If you're working with raw chickpeas, soaking and simmering them is the best way to prepare them for inclusion in your favorite chickpeas recipes. This improves their nutritional profile and helps prevent gassy side effects — perhaps the only drawback chickpeas have.
Although chickpeas have many great health benefits, the addition of any legumes to your diet could cause some excess gas. Harvard Health recommends combating this by introducing legumes into your diet slowly and drinking plenty of water. This will help your digestive system adapt to your new fiber intake.
The way you prepare chickpeas can affect how they are digested. Further advice from Harvard includes washing and soaking pre-cooked beans for at least two hours before rinsing them, changing the water and boiling them. Nonprescription enzymes like alpha-galactosidase can help break down gas-causing carbohydrates.
This might be because soaking and cooking the chickpeas concentrates the fibers, according to a study published in June 2013 in the Journal of Food Science and Technology. Don't let it fool you into thinking that the chickpeas make you less gassy, though. When the fibers are concentrated via the boiling method, it enhances the health benefits of chickpeas.
When boiling these legumes, calories don't change, but some of the nutrients do. Protein concentrations increase during the cooking process, whatever method is used. There are slight losses in B vitamins and minerals, but these were seen at a slightly smaller degree when microwaving was used.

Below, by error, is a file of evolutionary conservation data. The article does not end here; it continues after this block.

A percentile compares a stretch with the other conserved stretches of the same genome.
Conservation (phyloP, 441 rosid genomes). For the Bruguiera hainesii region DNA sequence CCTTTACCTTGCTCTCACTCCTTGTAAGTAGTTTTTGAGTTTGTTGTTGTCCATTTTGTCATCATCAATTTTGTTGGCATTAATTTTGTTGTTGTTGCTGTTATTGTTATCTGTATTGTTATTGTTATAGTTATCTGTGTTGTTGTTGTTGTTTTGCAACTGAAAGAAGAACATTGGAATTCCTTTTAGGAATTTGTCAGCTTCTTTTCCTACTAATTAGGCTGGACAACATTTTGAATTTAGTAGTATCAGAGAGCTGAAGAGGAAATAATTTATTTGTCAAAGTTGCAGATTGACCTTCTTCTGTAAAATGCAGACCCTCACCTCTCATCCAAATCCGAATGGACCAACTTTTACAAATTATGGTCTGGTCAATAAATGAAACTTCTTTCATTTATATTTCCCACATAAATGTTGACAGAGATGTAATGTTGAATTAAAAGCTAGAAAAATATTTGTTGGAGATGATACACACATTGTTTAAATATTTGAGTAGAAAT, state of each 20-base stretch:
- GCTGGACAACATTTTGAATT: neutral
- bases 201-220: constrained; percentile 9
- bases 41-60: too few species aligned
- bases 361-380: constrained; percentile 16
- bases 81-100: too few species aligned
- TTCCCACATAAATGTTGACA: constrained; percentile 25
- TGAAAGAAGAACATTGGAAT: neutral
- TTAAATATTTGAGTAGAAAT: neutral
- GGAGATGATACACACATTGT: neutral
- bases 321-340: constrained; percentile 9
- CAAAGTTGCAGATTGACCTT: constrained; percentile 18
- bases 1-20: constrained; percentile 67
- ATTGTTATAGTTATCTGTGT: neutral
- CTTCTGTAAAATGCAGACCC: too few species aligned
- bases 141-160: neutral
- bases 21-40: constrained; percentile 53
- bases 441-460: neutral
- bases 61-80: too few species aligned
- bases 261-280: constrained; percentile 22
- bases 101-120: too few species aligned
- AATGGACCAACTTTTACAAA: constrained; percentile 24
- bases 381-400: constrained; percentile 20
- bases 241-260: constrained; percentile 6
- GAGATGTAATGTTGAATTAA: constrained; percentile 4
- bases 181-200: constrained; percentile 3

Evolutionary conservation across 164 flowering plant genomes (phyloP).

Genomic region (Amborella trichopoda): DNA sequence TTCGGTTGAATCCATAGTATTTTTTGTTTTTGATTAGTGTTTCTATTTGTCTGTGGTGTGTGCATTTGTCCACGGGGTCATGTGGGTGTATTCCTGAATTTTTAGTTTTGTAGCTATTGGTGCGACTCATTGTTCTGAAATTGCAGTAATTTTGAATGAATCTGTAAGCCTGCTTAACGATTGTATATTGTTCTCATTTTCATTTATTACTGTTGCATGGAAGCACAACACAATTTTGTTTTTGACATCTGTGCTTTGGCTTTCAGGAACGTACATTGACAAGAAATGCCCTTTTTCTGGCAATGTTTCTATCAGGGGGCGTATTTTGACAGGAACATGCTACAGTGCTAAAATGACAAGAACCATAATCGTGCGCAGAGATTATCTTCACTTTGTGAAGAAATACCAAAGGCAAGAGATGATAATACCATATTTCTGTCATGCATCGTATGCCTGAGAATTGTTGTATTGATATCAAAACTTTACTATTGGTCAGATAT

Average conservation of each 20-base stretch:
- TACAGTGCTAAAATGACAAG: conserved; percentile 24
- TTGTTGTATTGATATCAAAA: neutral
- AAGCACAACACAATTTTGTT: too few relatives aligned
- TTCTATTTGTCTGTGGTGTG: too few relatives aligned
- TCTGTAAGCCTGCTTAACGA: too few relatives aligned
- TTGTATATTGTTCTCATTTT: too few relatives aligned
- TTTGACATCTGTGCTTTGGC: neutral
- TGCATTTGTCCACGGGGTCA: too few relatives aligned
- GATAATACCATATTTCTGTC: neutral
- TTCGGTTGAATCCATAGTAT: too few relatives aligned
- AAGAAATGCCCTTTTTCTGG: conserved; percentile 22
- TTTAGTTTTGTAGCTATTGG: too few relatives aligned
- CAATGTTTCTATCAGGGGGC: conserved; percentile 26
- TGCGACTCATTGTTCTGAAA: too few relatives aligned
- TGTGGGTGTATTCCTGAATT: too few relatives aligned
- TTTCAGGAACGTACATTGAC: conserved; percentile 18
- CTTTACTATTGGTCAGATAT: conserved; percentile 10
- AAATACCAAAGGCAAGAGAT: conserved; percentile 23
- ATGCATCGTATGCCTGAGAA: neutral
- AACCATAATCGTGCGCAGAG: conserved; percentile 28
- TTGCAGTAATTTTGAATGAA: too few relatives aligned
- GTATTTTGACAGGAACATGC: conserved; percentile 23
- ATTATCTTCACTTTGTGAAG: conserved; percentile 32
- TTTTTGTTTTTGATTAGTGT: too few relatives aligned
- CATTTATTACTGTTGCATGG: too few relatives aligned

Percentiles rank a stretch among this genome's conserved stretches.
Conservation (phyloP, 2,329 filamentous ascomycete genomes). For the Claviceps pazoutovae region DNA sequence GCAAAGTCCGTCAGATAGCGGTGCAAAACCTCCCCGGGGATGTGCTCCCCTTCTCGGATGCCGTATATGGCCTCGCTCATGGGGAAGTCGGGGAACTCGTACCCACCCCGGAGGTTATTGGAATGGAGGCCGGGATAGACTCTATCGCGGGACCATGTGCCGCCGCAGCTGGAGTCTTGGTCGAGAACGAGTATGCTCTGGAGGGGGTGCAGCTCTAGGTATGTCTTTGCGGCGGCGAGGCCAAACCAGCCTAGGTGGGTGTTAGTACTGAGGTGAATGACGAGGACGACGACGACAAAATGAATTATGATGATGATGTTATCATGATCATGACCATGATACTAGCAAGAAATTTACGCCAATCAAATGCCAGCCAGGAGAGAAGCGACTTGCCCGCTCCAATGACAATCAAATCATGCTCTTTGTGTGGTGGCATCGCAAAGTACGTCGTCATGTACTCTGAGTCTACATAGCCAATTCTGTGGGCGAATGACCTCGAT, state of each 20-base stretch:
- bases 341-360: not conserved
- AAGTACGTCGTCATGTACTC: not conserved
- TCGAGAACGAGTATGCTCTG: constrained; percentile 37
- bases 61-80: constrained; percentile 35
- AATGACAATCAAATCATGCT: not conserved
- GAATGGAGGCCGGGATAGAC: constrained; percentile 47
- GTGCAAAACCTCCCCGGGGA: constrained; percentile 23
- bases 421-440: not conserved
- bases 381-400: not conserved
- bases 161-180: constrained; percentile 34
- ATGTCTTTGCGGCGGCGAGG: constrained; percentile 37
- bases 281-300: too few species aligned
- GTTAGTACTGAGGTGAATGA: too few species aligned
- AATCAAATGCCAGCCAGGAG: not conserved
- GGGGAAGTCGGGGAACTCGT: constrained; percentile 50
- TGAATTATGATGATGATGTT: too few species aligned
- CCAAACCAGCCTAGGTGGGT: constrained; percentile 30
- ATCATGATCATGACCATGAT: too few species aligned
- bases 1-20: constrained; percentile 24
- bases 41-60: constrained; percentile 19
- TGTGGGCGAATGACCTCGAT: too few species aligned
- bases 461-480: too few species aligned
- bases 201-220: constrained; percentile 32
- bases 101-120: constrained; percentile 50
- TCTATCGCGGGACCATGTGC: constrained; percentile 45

Finding Chickpeas Recipes
Now that you understand their health benefits and how to cook the raw beans, you'll naturally want to incorporate chickpeas into your culinary repertoire. Start by tackling the easiest chickpea recipe there is: hummus. You'll impress your guests the next time you put out a bowl of the homemade stuff instead of a commercially prepared version.
All you need is to combine one can of chickpeas (drained) with two tablespoons of tahini, two tablespoons of olive oil, two tablespoons of lemon juice and a clove of minced garlic. Pulse in your blender or food processor until smooth.
Note that the Mayo Clinic encourages using canned beans if regular beans give you gas. The canning process breaks down some of the carbs in these legumes and makes them more easily digestible. So even if you like to prepare everything from its raw version, chickpeas might be a good exception to that rule.
Add a bit of cold water until you get a smooth consistency, and adjust the ingredients to suit your taste. It takes only a few minutes, but the result is a fresher, tastier hummus than you've ever bought from the store.
Now it's time to get creative and try out additions like roasted red peppers, black olives, fresh basil, spinach, sun-dried tomatoes or other favorite vegetables. Hummus can make a stellar dip for crudité or crackers, a substitute for mayonnaise on sandwiches or in potato salad, and even a sauce on pasta.
Once you've mastered making hummus, check your favorite cookbooks or food blogs for chickpea recipes. The Mayo Clinic has some great ideas for incorporating chickpeas into gazpacho, which adds fiber to a traditional Spanish dish, or for polenta made from chickpea flour instead of cornmeal.
Read more: 9 Healthy Hummus Dips Worth Making Yourself
With fiber, protein, vitamins and minerals, chickpeas have a lot to offer. However, their greatest benefit just might be their versatility and the ease with which you can prepare them. Be sure to add chickpeas to your shopping list so you can make them a part of an upcoming meal plan — or, ideally, several meals.